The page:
Gnome History

The First Garden Gnome

Garden statuary has been common in Europe at least since the Renaissance.  Among the figures depicted were gobbi (Italian for dwarfs or hunchbacks).  In particular, Jacques Callot produced 21 designs for gobbi, engraved and printed in 1616. By the late 18th century, porcelain “House Dwarfs” had begun to be produced, and they remained popular ornaments throughout the 19th Century.  In addition, wooden statues of gnomes had been made in Switzerland, around the town of Brienz.  Even so, the claim to be the manufacturer of the first garden gnome is hotly contested, but it is possible that Baehr and Maresch of Dresden produced the first ceramic gnomes, having them in stock as early as 1841.  

The very first German garden gnome (Gartenzwerg) was made of clay in Graeferoda, Thuringia, Germany in the 1800's by potter Philip Griebel who was a sculptor of terracotta animals.  These first garden gnomes were moulded from terracotta clay, dried, fired in a kiln and finally painted.

The first recorded appearance of a garden gnome in England was around 1840 at the estate of Sir Charles Isham, the 10th Baronet of Lamport Hall when he brought twenty one terracotta gnomes back from his travels in Germany.  Only one of these twenty one original gnomes survives today, known as "Lampy" this gnome is still kept on display and is insured for one million pounds.

The first two individuals to produce gnomes in quantity were Philip Griebel and August Heissner around 1872, with Heissner Gnomes being the most well know throughout the world.

Gnomes first appeared in New Zealand in the early 1930s, and they were far from the comical creatures seen today.

These were expensive, highly valued items, made out of terracotta and imported from German craftsmen. They graced the gardens of the movers and shakers of society; there were articles in the papers of charity events where the gardens were written about, and the gnomes were an attraction. They were objects to be admired and all out of the reach of the ordinary New Zealand gardener.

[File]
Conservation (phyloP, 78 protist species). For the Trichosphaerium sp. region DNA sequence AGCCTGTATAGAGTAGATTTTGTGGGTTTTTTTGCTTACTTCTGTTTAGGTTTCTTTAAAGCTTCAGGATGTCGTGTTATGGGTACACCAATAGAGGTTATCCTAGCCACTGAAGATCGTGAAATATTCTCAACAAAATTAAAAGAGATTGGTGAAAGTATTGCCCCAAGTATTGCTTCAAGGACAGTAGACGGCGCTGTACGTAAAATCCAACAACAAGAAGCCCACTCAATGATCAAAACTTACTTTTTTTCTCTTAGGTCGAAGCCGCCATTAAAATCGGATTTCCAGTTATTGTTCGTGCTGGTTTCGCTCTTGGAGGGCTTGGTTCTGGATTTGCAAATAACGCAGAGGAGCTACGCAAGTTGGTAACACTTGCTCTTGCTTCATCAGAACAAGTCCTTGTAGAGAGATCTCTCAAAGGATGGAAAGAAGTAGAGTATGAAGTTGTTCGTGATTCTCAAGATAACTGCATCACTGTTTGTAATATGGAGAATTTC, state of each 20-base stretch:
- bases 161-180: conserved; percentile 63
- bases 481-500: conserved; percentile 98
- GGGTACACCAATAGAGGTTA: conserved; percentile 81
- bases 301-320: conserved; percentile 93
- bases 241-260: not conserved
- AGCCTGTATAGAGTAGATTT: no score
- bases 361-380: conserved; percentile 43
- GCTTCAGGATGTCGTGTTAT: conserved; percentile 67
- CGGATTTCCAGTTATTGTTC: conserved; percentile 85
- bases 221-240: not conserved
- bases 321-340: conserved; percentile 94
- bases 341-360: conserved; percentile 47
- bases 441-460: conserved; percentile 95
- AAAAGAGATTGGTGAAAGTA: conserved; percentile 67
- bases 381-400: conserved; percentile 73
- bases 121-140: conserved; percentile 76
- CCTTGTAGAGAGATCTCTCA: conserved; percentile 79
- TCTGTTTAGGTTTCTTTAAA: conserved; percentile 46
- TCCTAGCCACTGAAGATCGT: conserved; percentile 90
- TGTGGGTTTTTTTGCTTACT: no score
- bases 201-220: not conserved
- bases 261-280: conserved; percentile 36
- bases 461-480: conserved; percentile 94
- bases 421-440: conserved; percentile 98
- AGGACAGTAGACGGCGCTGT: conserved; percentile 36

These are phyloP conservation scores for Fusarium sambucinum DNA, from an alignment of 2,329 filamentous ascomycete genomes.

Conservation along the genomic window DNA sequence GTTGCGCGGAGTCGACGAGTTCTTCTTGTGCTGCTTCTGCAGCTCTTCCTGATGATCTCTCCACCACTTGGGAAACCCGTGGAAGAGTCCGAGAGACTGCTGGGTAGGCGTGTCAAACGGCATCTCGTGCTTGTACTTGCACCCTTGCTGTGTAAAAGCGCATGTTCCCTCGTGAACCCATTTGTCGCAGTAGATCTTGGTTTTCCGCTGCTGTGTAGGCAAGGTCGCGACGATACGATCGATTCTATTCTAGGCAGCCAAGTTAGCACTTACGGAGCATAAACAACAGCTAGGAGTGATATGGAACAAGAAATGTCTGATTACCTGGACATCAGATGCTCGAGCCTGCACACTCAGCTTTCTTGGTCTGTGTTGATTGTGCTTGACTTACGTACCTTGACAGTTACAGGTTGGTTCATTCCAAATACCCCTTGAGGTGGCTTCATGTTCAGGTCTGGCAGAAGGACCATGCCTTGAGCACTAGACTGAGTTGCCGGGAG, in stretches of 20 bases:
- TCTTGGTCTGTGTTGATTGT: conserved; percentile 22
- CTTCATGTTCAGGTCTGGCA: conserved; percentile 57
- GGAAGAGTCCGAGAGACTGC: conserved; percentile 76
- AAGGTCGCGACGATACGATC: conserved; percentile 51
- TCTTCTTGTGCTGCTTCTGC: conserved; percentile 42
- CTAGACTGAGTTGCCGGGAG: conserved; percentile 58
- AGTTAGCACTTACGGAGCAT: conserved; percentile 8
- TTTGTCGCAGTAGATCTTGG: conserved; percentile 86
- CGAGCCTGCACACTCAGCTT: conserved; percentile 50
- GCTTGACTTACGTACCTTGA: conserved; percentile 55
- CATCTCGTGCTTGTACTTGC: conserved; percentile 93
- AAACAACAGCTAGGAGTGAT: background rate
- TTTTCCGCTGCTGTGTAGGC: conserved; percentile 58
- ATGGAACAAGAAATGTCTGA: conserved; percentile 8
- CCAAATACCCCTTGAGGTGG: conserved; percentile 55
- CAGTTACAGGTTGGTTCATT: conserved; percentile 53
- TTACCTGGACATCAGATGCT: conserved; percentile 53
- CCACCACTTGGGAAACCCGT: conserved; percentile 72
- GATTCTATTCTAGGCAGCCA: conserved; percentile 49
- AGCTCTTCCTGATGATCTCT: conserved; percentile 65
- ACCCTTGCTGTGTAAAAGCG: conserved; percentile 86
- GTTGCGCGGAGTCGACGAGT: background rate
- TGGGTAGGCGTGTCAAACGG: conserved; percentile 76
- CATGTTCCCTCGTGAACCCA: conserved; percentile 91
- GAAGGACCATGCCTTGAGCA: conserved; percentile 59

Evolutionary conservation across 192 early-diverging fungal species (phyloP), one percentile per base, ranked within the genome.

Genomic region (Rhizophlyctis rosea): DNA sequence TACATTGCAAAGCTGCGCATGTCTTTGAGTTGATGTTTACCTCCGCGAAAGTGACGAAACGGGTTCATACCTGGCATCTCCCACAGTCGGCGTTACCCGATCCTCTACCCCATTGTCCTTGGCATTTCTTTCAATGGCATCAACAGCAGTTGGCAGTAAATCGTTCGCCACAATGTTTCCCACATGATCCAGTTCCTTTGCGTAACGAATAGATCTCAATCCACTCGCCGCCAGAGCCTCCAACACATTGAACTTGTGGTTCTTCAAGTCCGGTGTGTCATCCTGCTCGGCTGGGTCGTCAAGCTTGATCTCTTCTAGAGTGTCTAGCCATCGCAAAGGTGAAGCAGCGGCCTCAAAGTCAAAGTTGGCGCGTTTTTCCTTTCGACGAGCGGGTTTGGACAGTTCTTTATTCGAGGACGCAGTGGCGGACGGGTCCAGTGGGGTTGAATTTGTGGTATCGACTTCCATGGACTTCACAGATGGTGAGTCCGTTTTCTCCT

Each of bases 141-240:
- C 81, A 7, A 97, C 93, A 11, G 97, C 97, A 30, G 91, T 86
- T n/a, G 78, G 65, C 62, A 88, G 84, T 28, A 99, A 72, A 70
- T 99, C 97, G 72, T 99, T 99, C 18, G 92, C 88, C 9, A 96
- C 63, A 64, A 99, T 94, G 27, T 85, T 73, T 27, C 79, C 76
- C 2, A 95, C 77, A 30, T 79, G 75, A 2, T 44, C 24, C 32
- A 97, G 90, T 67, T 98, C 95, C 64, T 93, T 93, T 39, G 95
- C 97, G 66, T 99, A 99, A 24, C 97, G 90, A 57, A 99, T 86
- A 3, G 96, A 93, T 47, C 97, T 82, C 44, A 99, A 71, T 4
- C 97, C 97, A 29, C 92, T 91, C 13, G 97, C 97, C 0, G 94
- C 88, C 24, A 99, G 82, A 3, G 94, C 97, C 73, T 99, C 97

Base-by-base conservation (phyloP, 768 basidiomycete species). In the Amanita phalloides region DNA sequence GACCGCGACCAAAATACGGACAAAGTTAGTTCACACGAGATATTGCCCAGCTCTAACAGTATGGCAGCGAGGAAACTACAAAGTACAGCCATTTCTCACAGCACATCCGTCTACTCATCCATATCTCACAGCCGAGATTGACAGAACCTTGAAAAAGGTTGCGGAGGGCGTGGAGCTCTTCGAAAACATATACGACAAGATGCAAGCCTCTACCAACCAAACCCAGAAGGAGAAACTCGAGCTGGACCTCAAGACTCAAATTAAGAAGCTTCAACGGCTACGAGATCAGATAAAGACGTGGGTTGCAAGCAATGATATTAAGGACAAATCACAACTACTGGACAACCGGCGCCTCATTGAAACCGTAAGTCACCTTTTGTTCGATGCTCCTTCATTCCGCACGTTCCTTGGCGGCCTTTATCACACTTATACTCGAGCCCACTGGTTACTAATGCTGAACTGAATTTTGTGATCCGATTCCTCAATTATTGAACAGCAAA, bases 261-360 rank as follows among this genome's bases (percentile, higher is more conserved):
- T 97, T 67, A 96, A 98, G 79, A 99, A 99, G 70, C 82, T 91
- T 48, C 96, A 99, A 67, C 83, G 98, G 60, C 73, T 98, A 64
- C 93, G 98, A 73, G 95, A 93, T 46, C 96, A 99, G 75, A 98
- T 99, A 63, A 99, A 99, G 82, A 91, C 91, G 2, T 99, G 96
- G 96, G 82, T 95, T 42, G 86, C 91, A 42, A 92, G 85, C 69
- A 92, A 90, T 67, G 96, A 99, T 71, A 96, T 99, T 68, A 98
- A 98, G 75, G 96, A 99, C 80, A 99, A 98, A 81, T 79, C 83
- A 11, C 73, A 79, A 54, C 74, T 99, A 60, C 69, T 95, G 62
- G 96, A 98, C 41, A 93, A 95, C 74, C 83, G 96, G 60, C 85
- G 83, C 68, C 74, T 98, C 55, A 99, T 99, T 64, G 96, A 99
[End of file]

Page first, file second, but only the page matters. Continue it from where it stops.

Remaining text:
Not long after they appeared, they began to get stolen.

The first mention of gnomes in New Zealand papers was in early 1931 and the first time one was reported stolen was in 1935.



Gnome Legends

Garden gnomes have become a popular accessory in many gardens. They are often the target of pranks, known collectively as gnoming: people have been known to return garden gnomes “to the wild”, most notably Frances's Front pour la Libération des Nains de Jardins and Italy’s MALAG (Garden Gnome Liberation Front). Some “kidnapped” garden gnomes have been sent on trips around the world (the travelling gnome prank; this later became the basis for Travelocity‘s “Where is my Gnome” series of advertisements). In 2008, a 53-year-old French man in Brittany was arrested on suspicion of stealing upwards of 170 garden gnomes.

Some scholars have suggested that the garden gnome is a descendant of the Greco-Roman fertility god Priapus, whose statue was often found in ancient gardens.

Modern garden gnomes are based on the ledgenary "Gnomes" of myth, mysticism and fairy tales.  Gnomes have historically been described as small stout beings who live in nature, usually underground and guard buried treasure.  Gnomes were said to wear conical hats and to be able to move through the earth itself, although if any of these underground dwellers were caught out in the daylight, it was said that the rays of the sun would turn them to stone.

These little guys were (and still are) regarded as good luck charms in one's house and garden.  In rural areas one would often find gnomes "living" in the rafters of barns where they would be keeping a watchfull eye on the owner's animals, crops and garden produce.  Even in modern times gnomes are said to be involved in the hidden process of plant life.  With exceptional vision and heightened human sensitivities, their task is to provide assistance to all living things.  Gnomes symbolize integrity, honesty and hard work.

Traditionally the gnome had a red pointed hat with bright solid coloured clothes and a long white beard, although gnomes today can be any number of colours.  Female gnomes are rare. 


Gnomes are known by different names.  They are called "barbegazi" in Switzerland and France, "kaukis" in Prussia, "leprechauns" and "clurichauns" in Ireland.  In Finland "saunatonttu", "nisse" or "tomte" in Scandanavia, and "voettir" in Iceland.  In Japan magicalk beings such as "hakemono", "yokai" and even "tengu" are comparable to gnomes.  

Gnomes are often confused with goblins, dwarves and even elves. and today gnomes continue to feature in a variety of literature and media (Harry Potter to South Park) and even used as the name of computer systems and aircraft engines.

Article from Washington Post


Despite their small stature, garden gnomes spark big debates. Are they chintzy or classy? Lovable or loathsome? The perfect addition to a garden bed or an easy way to ruin your landscaping? No matter your opinion, there’s no denying that these little folks are conversation starters.

The story of how these sometimes whimsical, sometimes comical, sometimes vulgar statues became fixtures in yards and gardens is as colorful and complex as the creatures themselves. “That’s the trouble with gnomes,” says Twigs Way, garden historian and author of “Garden Gnomes: A History.” “They come from lots of different kinds of sources.”